Public art abounds in the Short North Arts District, as showcased in its many beloved murals. Soon, art-adorned-facade fanatics can delight in even more public art with the installation of the Harlem Renaissance 100th Anniversary mural series.

Though the Harlem Renaissance began in New York in 1918, Columbus was among major cities that took part in creating, elevating, and showcasing the work of African American artists. As part of “I, Too Sing America: The Harlem Renaissance At 100,” a city-wide celebration of the Columbus Black arts community, the Short North Arts District will debut a brand new mural series at the August 2018 Gallery Hop.

In collaboration with 10 Short North Arts District galleries, I, Too, Sing America: The Harlem Renaissance at 100 Mural Series features works by established and emerging Black Columbus artists, including Antoinette Savage, Debbie Jackson, Edmund Boateng, Omar Shaheed, Terry Norman, Annie Chrissy Burley, Cameron Granger, April
Sunami, Richard Duarte Brown, Malcolm J, Bee1ne, and Marshall Shorts. These artists will also be displaying their works and giving talks in the galleries during Hop, and live performances by performing artists will occur all along High Street.

Stop by Gallery Hop in the Short North Arts District on Saturday, August 4 from 4:00pm – 10:00pm to participate in this memorable, art-filled celebration of the Harlem Renaissance’s 100th Anniversary.


Anime Omission (Composite)
Annie Chrissy Burley
Hammond Harkins Gallery
Installed at 1020 N. High St

About the artwork:
Anime Omission (Composite) dives into themes of role playing and animation not commonly attributed to the “Big Black Woman” archetype. The fictional character’s pose and role play is based on the character Ayanami Rei from the animated series “Neon Genesis Evangelion,” created and directed by Hideaki Anno, while the background is a collage of films depicting black women in various media.


Fleaux Child
Richard Duarte Brown
Sean Christopher Gallery Ohio
Installed at 1359 N. High St

About the artwork:
Fleaux Child depicts Louis Othello Berry, a Columbus Ohio poet, dancer, and Transit Arts alumni. The artist painted Louis, aka Fleaux Child, performing live at the Center of Science and Industry in Columbus with Transit Arts.



Richard Pryor. Medium: Charcoal.
Terry Norman
Marcia Evans Gallery
Installed at 685 N. High St

About the artwork:
Norman was inspired by Richard Pryor’s ability to use humor across all racial backgrounds to address controversial issues in the 1970s. Norman used charcoal to capture the true essence of Pryor’s face.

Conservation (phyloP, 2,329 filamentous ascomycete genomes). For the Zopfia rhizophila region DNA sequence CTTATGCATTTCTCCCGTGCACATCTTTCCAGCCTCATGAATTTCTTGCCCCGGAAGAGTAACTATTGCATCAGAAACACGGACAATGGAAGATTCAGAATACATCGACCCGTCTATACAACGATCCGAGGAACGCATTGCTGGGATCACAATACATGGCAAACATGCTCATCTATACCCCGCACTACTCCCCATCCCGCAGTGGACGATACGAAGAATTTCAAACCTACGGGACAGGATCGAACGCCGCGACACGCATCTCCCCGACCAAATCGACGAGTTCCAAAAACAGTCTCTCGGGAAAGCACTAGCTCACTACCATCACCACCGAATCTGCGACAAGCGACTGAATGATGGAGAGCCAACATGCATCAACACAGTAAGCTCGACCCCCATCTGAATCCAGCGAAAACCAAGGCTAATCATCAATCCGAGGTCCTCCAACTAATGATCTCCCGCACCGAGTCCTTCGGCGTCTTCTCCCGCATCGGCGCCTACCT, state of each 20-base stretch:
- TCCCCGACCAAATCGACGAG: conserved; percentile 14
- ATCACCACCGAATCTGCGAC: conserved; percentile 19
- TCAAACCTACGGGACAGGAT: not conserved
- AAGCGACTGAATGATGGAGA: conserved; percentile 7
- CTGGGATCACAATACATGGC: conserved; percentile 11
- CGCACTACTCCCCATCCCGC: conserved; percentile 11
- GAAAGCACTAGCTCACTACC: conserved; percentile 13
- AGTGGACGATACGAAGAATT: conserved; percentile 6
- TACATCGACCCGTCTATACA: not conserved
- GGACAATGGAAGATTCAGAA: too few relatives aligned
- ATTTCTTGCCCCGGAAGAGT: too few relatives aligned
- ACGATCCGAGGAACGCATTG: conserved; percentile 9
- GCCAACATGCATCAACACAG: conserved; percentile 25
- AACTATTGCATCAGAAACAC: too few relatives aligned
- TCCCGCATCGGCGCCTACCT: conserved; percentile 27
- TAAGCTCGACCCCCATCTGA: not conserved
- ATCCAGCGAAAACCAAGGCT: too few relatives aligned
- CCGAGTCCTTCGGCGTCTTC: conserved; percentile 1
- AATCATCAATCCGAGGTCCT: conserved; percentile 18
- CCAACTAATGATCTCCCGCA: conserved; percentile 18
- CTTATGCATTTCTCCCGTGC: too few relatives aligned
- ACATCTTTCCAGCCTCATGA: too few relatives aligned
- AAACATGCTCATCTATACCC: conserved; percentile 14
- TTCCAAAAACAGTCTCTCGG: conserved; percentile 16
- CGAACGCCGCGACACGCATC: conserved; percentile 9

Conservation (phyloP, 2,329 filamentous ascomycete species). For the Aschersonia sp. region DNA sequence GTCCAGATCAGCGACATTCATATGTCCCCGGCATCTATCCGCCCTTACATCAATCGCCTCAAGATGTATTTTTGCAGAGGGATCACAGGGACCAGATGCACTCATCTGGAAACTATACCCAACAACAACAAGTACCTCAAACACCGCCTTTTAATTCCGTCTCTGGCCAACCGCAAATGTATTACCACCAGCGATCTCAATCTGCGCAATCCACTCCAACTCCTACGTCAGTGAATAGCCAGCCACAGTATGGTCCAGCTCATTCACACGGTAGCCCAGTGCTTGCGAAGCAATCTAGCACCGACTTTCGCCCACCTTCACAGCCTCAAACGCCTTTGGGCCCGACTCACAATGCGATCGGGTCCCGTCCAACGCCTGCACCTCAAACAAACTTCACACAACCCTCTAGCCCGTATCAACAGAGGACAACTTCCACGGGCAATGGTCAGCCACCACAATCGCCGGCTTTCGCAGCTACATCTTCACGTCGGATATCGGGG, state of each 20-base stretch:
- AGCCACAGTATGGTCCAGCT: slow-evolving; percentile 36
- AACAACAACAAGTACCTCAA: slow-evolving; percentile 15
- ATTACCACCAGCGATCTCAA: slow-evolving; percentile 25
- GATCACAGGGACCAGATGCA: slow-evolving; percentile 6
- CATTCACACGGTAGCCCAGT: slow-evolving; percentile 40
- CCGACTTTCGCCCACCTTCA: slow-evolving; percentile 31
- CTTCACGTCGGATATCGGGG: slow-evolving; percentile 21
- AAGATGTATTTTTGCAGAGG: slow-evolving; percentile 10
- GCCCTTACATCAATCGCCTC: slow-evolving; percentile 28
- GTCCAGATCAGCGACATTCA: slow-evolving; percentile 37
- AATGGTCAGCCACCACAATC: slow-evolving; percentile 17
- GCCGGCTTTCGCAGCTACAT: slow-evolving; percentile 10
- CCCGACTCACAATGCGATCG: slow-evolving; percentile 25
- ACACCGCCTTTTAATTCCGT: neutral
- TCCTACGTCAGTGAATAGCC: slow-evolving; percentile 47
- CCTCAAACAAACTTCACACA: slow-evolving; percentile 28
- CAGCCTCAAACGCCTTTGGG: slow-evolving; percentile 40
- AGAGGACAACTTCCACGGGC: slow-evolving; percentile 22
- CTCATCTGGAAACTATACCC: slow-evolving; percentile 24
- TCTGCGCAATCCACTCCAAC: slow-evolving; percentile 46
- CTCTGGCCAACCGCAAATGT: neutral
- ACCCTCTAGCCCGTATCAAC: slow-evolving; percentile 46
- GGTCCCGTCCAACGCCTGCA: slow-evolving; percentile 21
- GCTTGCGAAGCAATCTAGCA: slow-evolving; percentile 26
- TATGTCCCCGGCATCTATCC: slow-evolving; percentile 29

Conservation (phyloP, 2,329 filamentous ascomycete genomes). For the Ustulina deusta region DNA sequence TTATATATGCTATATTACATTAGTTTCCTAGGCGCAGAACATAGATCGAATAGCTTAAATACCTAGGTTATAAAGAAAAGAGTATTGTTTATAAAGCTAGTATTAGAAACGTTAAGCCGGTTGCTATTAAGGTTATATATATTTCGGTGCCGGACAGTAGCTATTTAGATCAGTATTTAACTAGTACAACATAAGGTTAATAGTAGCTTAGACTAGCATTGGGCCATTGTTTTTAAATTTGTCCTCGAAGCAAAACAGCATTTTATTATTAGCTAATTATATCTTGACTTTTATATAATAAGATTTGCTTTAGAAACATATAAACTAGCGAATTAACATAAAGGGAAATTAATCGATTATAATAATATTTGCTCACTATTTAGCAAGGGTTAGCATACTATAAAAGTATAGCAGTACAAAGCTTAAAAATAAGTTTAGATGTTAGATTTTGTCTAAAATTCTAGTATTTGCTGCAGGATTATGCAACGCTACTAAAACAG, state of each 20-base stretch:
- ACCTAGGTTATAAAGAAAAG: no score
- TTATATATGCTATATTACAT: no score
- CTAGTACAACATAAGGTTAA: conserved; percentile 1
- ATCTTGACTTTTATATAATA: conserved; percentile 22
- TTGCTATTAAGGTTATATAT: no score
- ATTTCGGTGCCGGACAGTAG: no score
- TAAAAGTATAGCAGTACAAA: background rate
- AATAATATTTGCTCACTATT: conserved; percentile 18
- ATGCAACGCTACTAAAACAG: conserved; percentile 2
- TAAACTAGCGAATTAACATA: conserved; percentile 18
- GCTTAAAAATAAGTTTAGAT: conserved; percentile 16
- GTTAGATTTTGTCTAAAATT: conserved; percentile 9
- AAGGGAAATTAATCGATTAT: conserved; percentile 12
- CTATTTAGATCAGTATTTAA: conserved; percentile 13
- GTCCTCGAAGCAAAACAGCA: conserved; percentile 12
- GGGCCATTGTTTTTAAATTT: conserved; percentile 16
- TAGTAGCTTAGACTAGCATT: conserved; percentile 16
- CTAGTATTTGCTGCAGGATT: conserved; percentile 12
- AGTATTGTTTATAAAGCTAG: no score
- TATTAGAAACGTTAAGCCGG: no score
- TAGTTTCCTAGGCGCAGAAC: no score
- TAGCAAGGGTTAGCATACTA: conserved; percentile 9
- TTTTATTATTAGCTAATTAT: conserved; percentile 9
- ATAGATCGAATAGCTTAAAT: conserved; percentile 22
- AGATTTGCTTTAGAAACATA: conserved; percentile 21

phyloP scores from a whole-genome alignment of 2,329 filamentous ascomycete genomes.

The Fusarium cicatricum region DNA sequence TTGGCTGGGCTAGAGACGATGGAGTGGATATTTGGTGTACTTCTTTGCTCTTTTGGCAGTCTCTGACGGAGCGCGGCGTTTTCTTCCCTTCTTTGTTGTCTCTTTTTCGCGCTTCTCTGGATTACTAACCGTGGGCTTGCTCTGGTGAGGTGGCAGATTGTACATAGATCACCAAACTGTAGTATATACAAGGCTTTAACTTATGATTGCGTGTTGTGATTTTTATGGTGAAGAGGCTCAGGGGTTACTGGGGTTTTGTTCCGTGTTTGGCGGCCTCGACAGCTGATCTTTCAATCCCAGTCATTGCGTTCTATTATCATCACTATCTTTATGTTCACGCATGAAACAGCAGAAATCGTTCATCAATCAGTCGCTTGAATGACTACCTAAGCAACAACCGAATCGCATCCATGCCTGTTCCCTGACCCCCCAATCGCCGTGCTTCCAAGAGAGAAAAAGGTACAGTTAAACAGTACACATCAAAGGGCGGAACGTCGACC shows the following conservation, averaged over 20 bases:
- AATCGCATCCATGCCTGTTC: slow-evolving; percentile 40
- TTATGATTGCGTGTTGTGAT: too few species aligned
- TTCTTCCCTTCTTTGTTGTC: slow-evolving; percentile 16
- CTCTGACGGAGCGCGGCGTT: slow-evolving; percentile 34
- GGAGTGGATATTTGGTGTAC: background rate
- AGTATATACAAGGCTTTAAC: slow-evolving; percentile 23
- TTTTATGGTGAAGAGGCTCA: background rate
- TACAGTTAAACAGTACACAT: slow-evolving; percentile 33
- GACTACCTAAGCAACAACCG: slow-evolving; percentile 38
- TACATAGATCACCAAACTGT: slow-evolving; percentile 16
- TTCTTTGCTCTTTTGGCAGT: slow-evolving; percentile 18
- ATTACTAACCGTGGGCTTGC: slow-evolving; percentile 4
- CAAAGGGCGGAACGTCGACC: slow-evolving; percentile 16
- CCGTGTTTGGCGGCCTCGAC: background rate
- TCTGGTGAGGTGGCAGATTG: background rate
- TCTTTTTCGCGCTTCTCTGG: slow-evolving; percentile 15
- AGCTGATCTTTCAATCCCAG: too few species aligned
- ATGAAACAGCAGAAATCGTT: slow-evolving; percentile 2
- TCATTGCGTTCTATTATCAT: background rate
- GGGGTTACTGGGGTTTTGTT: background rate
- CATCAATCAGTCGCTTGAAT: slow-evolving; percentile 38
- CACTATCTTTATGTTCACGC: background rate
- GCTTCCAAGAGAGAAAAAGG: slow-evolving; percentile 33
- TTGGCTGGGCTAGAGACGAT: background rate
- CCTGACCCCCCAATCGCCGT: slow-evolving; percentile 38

Urn, Or Another Way To Say I Love You (video still) 2017
Cameron Granger
Pizzuti Collection
Installed at 777 N. Wall St

About the artwork:
“I love you, I love you, I love you, I need you, where are you?” Urn, Or Another Way To Say I Love You is about the space, or more specifically, the distance between “I” and “you” that Granger’s “love” tried to cover, and how the space grows the more she tries and keep others from them.



Lady in the Window, 2018 (Two angles shown​)
Omar Shaheed
Brandt-Roberts Galleries
Installed at 642 N. High St

About the artwork:
The urban inspired Lady in the Window features Shaheed’s interpretations of city dwellings and the people that inhabit them.




Edmund Boateng
Sharon Weiss Gallery
Installed at 1288 N. High St

About the artwork:
BREAKING LOOSE is a self-portrait depicting breaking away from industry boundaries, stereotypes, and obstacles that have held back Boateng, freeing him to be the creative, open-minded artist he has grown to become.



The Exodusters
Antoinette Savage
Lindsay Gallery
Installed at 921 N. High St

About the artwork:
Savage’s sculptures are made with wire arms and legs that bend and loop with unnatural grace, that are then wrapped in the bright colors of African fabrics.




Dviza, 2017
April Sunami
Sherrie Gallerie
Installed at 772 N. High St

About the artwork:
Sunami deliberately creates images of strong, spiritual women as a means of proclaiming her personal identity and providing a different lens for the social perception of black women.




Bogolan Queen
Debbie Jackson
Studios on High Gallery
Installed at 790 N. High St

About the artwork:
Bogolan Queen was inspired by Jackson’s love of African fabrics, colors, textures, and reflective symbolism. “Bogolanfini” is another name for Mud Cloth, made by the people of Mali. Jackson imitated the cloth and adorned the woman’s hair to represent a majestic crown.



Goodale Fountain
Malcolm J (Kevin Malcolm Jones)
Installed at 15 E. Second Ave

About the artwork:
Malcolm J, a Short North fixture for close to two decades, used his his keen observational skills to capture neighborhood scenes like Goodale Fountain.




Spread more Love
Installed at 1033 N. High St

About the artwork:
Spread more Love is an ongoing campaign to ignite positivity and social awareness. With so much injustice, inequality, and hatred flowing around, we need something more uplifting and positive to counteract it. Love at its basic form is to at least be kind and respectful.




I, Too, Am Columbus
Marshall Shorts
Installed at 858 N. High St

About the artwork:
I, Too, Am Columbus  is an ode to the Jazz Age, Modernism, and Art Deco style of Aaron Douglas who rose to prominence during the Harlem Renaissance. The story is centered in the digital illustration around Columbus but pulls inspiration from some Douglas’ work which focuses on the African Diaspora.